More Stuff to Make From Felled Tree




Introduction: More Stuff to Make From Felled Tree

I ran out of tree, but not out of stuff to make, so I've been raiding the near-by park for fallen limbs. Here are some more things you can make from tree parts.

(This is an add-on to the original 'ible Stuff-to-Make-from-Felled-Tree)

Step 1: Materials, Tools

1. Broken trees

2. Saw

3. Chisels

4. Sandpaper

5. More sandpaper

6. More sandpaper

7. Still not enough sandpaper, so get some more

8. Oil-based stain

9. Oil-based polycrylic

10. Paint brushes

11. Drill/w various bits

12. Dremel/w sanding bit

13. Bandaids

Step 2: Gather Branches

This is fun because you get to be outside in the woods among nature.

And ticks. And other crawly things.

Wear jeans and long sleeves.

(the spider photo was taken inside my garage, so hey; the woods are actually a lot safer)

Step 3: Basic Steps for Each of the Following Projects

1.Strip bark, dirt, mold, dead things

2. I saw live things crawl out of some of my branches so, well you might want to spray them with bug spray too.

3. Cut, drill, etc

4. Sand, sand, sand, sand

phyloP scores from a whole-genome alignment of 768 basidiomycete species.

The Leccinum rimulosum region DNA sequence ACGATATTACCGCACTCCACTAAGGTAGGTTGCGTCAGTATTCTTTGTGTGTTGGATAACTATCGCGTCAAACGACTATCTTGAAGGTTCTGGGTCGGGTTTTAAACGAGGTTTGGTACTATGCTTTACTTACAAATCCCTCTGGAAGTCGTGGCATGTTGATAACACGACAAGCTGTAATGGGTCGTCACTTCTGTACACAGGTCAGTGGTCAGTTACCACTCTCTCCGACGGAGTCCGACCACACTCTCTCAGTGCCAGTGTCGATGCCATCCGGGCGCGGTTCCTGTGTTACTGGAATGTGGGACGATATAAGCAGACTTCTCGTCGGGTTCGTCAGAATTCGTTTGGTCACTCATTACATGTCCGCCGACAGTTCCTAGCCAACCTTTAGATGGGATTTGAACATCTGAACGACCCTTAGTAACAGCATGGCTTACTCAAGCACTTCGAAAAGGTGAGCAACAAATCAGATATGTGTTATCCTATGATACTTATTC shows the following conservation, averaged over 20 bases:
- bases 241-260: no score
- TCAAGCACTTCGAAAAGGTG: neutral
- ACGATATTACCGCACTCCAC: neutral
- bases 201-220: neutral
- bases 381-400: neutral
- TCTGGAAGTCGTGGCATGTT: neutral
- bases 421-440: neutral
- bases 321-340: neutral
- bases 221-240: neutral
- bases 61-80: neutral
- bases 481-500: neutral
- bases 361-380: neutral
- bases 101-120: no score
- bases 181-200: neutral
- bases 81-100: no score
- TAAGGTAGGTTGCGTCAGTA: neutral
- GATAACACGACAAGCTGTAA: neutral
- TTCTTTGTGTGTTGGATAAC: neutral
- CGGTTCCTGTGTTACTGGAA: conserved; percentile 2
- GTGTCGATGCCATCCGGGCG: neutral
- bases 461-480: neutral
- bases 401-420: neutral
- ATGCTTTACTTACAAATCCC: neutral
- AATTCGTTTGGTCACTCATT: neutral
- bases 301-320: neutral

5. Clean off sand dust

6. Have a glass of wine

7. Stain

8. Polyurethane

Step 4: Make a Band Saw Box

Bandsaw boxes are easy and are made with a band saw by hollowing out the center of a trunk section. I'll publish an Instructable on building a bandsaw box if anyone is interested.

Step 5: Make a Lamp

Here is a chunk that was hollowed out so I just cleaned it up a bit and threw in some old lamp parts with a low-watt LED bulb.

Step 6: Make Some Hooks

You should always make hooks -- I make lots of these because my treadmill is loaded down with clothes and I need many hooks. This particular hook is for a Veterinarian friend's office. I guess they have treadmills that are full of clothes too.

These are just crotch pieces (woodworker's term) trimmed down and then the main trunk of the branch is split (aka ripped) so that it lies flat against the wall.

Step 7: Make Wine Glass Coasters

Believe it or not, coasters are actually kind of difficult because you have to sand what is called the "end grain". It is called the end grain because in the end it's hard to get it sanded right.

I found that sanding with a very low grit paper (40), and then working up to 220 provided the best results.

These have a little ShrinkyDink logo inlaid as a flourish. And as an excuse to use a Dremel.

Step 8: Make I-Phone Holder

This is a useful mini-shelf to hold your phone, keys, wallet, gum near the door so you can grab it on your way out.

Take a hook, glue a coaster on top of it, and voila.

Step 9: Make a Wine Bottle Holder

This consists of a main trunk branch, a branch on top to cradle the neck of the bottle, and a branch at the base to hold the bottom of the bottle.

This trunk also had a partial branch sticking out on the side so I carved a little slot to help hold a wine glass in place.

Step 10: Wine Bottle Holder, Variation 2